One half mile from my home is a nice shopping center with four or five destination restaurants as well as big box and SMB retailers.
One particular location, not near the major intersection, has seen two restaurants come and go within a short period of time. One, a regional chain specializing in breakfasts a la Dennys and IHOP, lasted about a year. It was followed by the second location of a Mediterranean Buffet which didn’t last nearly as long.
If you’re interested in opening a restaurant and you want repeat business, let me give you my perspective as a customer.
You’re going to have to craft a customer experience that’s going to meet or exceed my expectations. That experience should have at least the following components.
- Excellent food, priced appropriately (The Mediterranean Buffet was, IMHO, overpriced and we didn’t recognize many of the menu items.)
- Clean, well designed interior kept at a comfortable temperature (Comfortable for the customers, not for the wait staff)
- Outstanding customer service. The first competency you should look for when hiring wait staff is friendliness. If they don’t smile during the interview, don’t hire them. (Neither of these two restaurants met this standard. At best their staff was efficient, not friendly. They might as well have been robots.)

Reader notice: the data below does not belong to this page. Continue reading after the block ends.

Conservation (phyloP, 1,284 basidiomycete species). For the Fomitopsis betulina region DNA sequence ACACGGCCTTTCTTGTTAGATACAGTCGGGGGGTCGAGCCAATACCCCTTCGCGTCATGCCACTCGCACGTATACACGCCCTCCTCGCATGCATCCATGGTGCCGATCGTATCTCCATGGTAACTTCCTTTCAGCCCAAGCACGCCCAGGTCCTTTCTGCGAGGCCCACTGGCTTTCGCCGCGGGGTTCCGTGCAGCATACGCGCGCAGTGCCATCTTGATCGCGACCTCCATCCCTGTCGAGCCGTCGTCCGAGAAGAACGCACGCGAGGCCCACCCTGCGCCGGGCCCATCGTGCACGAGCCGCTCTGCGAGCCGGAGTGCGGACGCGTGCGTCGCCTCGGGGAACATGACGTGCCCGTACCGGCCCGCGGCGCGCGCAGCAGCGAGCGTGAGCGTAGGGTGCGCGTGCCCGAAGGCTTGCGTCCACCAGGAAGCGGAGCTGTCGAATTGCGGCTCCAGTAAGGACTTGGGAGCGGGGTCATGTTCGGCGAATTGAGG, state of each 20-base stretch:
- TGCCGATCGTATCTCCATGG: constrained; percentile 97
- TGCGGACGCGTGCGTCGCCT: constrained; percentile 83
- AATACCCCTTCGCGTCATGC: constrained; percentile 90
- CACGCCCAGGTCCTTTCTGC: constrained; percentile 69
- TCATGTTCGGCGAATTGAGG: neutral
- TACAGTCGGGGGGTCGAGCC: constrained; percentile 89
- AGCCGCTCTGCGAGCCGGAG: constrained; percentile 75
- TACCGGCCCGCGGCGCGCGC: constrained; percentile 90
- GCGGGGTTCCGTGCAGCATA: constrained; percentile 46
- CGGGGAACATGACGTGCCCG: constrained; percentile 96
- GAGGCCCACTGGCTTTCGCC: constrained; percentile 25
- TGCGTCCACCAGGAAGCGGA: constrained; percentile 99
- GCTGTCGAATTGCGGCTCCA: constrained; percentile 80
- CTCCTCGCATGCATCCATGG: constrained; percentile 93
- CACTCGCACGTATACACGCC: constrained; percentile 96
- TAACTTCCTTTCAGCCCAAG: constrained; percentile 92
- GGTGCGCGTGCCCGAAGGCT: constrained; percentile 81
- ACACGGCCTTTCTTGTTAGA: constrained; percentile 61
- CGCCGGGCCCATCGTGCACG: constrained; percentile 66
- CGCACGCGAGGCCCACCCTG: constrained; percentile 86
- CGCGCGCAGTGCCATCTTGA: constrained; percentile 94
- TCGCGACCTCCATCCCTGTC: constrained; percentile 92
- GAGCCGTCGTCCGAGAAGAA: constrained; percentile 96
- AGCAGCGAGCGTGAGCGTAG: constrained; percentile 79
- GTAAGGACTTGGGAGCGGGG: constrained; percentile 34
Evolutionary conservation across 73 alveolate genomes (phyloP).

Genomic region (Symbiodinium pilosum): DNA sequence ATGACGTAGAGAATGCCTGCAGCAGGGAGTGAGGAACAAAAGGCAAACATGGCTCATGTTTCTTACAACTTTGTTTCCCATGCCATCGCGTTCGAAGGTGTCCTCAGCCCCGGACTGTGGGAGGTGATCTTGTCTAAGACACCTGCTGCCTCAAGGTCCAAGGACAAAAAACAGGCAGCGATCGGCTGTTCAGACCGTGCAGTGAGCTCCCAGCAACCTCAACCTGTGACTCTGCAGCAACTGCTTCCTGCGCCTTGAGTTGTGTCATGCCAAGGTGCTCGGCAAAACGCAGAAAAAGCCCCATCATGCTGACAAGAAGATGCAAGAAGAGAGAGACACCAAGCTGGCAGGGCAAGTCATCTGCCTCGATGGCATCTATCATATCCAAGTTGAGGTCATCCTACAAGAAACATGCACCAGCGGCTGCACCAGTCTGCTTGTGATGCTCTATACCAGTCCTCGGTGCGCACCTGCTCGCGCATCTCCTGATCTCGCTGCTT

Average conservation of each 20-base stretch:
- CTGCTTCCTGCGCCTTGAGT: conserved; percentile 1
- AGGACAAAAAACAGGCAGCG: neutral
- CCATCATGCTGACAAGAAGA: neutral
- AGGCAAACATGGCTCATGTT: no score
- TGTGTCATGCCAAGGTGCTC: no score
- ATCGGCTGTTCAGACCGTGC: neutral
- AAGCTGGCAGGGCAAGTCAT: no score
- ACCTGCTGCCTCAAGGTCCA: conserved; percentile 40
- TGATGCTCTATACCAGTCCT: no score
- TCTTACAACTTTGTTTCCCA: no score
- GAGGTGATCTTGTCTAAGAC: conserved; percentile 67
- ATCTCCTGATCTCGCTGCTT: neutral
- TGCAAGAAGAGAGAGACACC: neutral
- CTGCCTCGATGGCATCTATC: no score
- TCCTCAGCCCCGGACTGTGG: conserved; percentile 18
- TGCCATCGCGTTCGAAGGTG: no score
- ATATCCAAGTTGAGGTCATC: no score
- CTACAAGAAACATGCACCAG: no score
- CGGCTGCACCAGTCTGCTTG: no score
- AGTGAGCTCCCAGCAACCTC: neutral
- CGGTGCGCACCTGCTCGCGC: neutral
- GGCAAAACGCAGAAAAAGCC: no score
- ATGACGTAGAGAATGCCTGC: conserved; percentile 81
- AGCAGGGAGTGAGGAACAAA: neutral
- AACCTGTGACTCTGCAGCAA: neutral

- A signature dish. It doesn’t matter if it’s omelets, biscuits, lasagna, or ribs, your signature dish should cause people to brag about it. “Oh man, let’s go to X. They have the best ________!” (The first place didn’t have anything on the menu that stood out from its competition. If the second one did, we didn’t recognize it.)
- Prompt service. Restaurants want to “turn tables,” because the more customers they get in and out, the more money they make. Part of this then is ensuring that customers don’t have to wait forever once they’re seated to order, get their food, and pay out. Slow service kills retention. (The first place was sometimes slow.)
- Use your sense of humor. I’m not suggesting you have to create a sappy happy birthday song to sing to your customers, but if it’s appropriate to your experience then go for it. But you should also encourage your wait staff to be friendly with customers and to joke around with them when it’s appropriate. If you’ve got a marquee, think about using humorous sayings on it. Incorporate puns or word play into your menus and your signage (Google “Burma Shave advertising.”)
Tailor promotions to your demographics. My neighborhood has many retirees living in it. Consider senior discounts. Or, if you attract families, make sure your restaurant, your menu, your bathrooms, etc., are kid-friendly.
Since you’re not on a major thoroughfare, expect to spend more resources on marketing. This is not an example of “If you build it they will come!” That shopping center contains at least three other chain restaurants who appear to be successful. They’ve got excellent marketing support and brand recognition.
Failing at any of these components above can mean disaster for you. Zoom out to the 50,000 foot level and focus on the entire customer experience. Get marketing professional versed in both old and new media to help you get the word out.
By the way, while we have plenty of Mexican, Italian, American, and burger restaurants near us, there’s not a really good barbecue joint near here. If you’re looking to open a restaurant in